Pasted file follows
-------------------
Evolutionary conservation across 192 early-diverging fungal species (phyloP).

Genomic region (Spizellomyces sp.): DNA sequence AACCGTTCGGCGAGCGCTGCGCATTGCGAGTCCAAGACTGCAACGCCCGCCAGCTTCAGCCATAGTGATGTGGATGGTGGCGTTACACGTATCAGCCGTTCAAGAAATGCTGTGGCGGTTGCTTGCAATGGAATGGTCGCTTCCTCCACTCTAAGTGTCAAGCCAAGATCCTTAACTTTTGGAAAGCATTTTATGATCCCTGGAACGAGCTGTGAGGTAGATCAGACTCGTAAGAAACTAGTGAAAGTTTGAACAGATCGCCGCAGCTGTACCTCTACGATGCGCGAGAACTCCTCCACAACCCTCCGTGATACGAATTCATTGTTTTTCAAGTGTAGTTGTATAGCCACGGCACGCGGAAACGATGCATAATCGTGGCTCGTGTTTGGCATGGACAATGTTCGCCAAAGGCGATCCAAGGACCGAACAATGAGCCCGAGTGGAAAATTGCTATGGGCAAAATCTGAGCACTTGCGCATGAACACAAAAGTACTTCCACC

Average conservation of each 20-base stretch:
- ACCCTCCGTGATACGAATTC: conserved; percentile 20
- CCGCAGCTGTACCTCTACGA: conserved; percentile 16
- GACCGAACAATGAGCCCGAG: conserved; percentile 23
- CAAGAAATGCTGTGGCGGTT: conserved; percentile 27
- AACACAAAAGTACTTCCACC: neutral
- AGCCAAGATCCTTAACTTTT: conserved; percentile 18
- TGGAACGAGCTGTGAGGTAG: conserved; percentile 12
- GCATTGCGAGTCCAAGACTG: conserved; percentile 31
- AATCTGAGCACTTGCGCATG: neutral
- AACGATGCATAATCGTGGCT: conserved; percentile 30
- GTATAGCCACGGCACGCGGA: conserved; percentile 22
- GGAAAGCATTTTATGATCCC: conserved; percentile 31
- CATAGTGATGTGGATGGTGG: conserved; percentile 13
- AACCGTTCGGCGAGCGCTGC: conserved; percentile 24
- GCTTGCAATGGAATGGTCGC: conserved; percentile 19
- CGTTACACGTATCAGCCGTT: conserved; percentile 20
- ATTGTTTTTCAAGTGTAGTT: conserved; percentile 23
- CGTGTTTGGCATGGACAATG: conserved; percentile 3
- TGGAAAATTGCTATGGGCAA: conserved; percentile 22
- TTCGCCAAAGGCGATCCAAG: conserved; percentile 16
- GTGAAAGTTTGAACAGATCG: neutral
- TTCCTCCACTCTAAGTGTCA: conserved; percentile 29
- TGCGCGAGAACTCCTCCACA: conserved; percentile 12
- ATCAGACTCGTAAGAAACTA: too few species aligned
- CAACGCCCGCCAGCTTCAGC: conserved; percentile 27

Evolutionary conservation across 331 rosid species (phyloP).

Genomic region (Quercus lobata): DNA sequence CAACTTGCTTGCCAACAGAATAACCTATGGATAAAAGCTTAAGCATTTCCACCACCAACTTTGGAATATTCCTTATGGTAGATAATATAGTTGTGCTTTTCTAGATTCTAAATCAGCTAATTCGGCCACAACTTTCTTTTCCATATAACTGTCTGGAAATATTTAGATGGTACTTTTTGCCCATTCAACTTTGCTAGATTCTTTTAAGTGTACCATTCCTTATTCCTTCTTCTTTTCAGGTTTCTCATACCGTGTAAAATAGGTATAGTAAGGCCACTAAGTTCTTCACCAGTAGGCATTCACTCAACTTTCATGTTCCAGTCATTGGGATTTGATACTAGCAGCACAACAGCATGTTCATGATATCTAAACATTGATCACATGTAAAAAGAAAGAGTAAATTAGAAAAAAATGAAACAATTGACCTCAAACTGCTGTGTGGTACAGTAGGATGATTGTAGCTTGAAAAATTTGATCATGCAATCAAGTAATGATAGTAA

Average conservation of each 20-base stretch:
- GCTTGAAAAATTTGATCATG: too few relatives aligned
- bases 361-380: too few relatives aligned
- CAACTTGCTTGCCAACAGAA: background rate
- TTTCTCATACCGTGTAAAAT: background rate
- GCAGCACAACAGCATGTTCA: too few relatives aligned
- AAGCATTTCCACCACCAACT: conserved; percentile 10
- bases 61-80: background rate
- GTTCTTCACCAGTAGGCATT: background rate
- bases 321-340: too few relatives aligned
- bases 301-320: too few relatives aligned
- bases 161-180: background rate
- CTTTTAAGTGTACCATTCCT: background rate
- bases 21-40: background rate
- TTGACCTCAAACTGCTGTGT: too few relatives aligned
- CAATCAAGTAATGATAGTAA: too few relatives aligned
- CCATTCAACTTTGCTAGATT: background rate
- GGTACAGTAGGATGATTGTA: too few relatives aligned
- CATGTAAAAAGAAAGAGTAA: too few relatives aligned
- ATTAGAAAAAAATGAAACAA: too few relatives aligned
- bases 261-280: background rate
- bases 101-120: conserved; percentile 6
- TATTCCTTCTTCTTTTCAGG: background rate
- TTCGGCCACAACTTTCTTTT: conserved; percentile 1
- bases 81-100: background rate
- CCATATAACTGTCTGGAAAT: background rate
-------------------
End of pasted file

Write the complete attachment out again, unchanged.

Evolutionary conservation across 192 early-diverging fungal species (phyloP).

Genomic region (Spizellomyces sp.): DNA sequence AACCGTTCGGCGAGCGCTGCGCATTGCGAGTCCAAGACTGCAACGCCCGCCAGCTTCAGCCATAGTGATGTGGATGGTGGCGTTACACGTATCAGCCGTTCAAGAAATGCTGTGGCGGTTGCTTGCAATGGAATGGTCGCTTCCTCCACTCTAAGTGTCAAGCCAAGATCCTTAACTTTTGGAAAGCATTTTATGATCCCTGGAACGAGCTGTGAGGTAGATCAGACTCGTAAGAAACTAGTGAAAGTTTGAACAGATCGCCGCAGCTGTACCTCTACGATGCGCGAGAACTCCTCCACAACCCTCCGTGATACGAATTCATTGTTTTTCAAGTGTAGTTGTATAGCCACGGCACGCGGAAACGATGCATAATCGTGGCTCGTGTTTGGCATGGACAATGTTCGCCAAAGGCGATCCAAGGACCGAACAATGAGCCCGAGTGGAAAATTGCTATGGGCAAAATCTGAGCACTTGCGCATGAACACAAAAGTACTTCCACC

Average conservation of each 20-base stretch:
- ACCCTCCGTGATACGAATTC: conserved; percentile 20
- CCGCAGCTGTACCTCTACGA: conserved; percentile 16
- GACCGAACAATGAGCCCGAG: conserved; percentile 23
- CAAGAAATGCTGTGGCGGTT: conserved; percentile 27
- AACACAAAAGTACTTCCACC: neutral
- AGCCAAGATCCTTAACTTTT: conserved; percentile 18
- TGGAACGAGCTGTGAGGTAG: conserved; percentile 12
- GCATTGCGAGTCCAAGACTG: conserved; percentile 31
- AATCTGAGCACTTGCGCATG: neutral
- AACGATGCATAATCGTGGCT: conserved; percentile 30
- GTATAGCCACGGCACGCGGA: conserved; percentile 22
- GGAAAGCATTTTATGATCCC: conserved; percentile 31
- CATAGTGATGTGGATGGTGG: conserved; percentile 13
- AACCGTTCGGCGAGCGCTGC: conserved; percentile 24
- GCTTGCAATGGAATGGTCGC: conserved; percentile 19
- CGTTACACGTATCAGCCGTT: conserved; percentile 20
- ATTGTTTTTCAAGTGTAGTT: conserved; percentile 23
- CGTGTTTGGCATGGACAATG: conserved; percentile 3
- TGGAAAATTGCTATGGGCAA: conserved; percentile 22
- TTCGCCAAAGGCGATCCAAG: conserved; percentile 16
- GTGAAAGTTTGAACAGATCG: neutral
- TTCCTCCACTCTAAGTGTCA: conserved; percentile 29
- TGCGCGAGAACTCCTCCACA: conserved; percentile 12
- ATCAGACTCGTAAGAAACTA: too few species aligned
- CAACGCCCGCCAGCTTCAGC: conserved; percentile 27

Evolutionary conservation across 331 rosid species (phyloP).

Genomic region (Quercus lobata): DNA sequence CAACTTGCTTGCCAACAGAATAACCTATGGATAAAAGCTTAAGCATTTCCACCACCAACTTTGGAATATTCCTTATGGTAGATAATATAGTTGTGCTTTTCTAGATTCTAAATCAGCTAATTCGGCCACAACTTTCTTTTCCATATAACTGTCTGGAAATATTTAGATGGTACTTTTTGCCCATTCAACTTTGCTAGATTCTTTTAAGTGTACCATTCCTTATTCCTTCTTCTTTTCAGGTTTCTCATACCGTGTAAAATAGGTATAGTAAGGCCACTAAGTTCTTCACCAGTAGGCATTCACTCAACTTTCATGTTCCAGTCATTGGGATTTGATACTAGCAGCACAACAGCATGTTCATGATATCTAAACATTGATCACATGTAAAAAGAAAGAGTAAATTAGAAAAAAATGAAACAATTGACCTCAAACTGCTGTGTGGTACAGTAGGATGATTGTAGCTTGAAAAATTTGATCATGCAATCAAGTAATGATAGTAA

Average conservation of each 20-base stretch:
- GCTTGAAAAATTTGATCATG: too few relatives aligned
- bases 361-380: too few relatives aligned
- CAACTTGCTTGCCAACAGAA: background rate
- TTTCTCATACCGTGTAAAAT: background rate
- GCAGCACAACAGCATGTTCA: too few relatives aligned
- AAGCATTTCCACCACCAACT: conserved; percentile 10
- bases 61-80: background rate
- GTTCTTCACCAGTAGGCATT: background rate
- bases 321-340: too few relatives aligned
- bases 301-320: too few relatives aligned
- bases 161-180: background rate
- CTTTTAAGTGTACCATTCCT: background rate
- bases 21-40: background rate
- TTGACCTCAAACTGCTGTGT: too few relatives aligned
- CAATCAAGTAATGATAGTAA: too few relatives aligned
- CCATTCAACTTTGCTAGATT: background rate
- GGTACAGTAGGATGATTGTA: too few relatives aligned
- CATGTAAAAAGAAAGAGTAA: too few relatives aligned
- ATTAGAAAAAAATGAAACAA: too few relatives aligned
- bases 261-280: background rate
- bases 101-120: conserved; percentile 6
- TATTCCTTCTTCTTTTCAGG: background rate
- TTCGGCCACAACTTTCTTTT: conserved; percentile 1
- bases 81-100: background rate
- CCATATAACTGTCTGGAAAT: background rate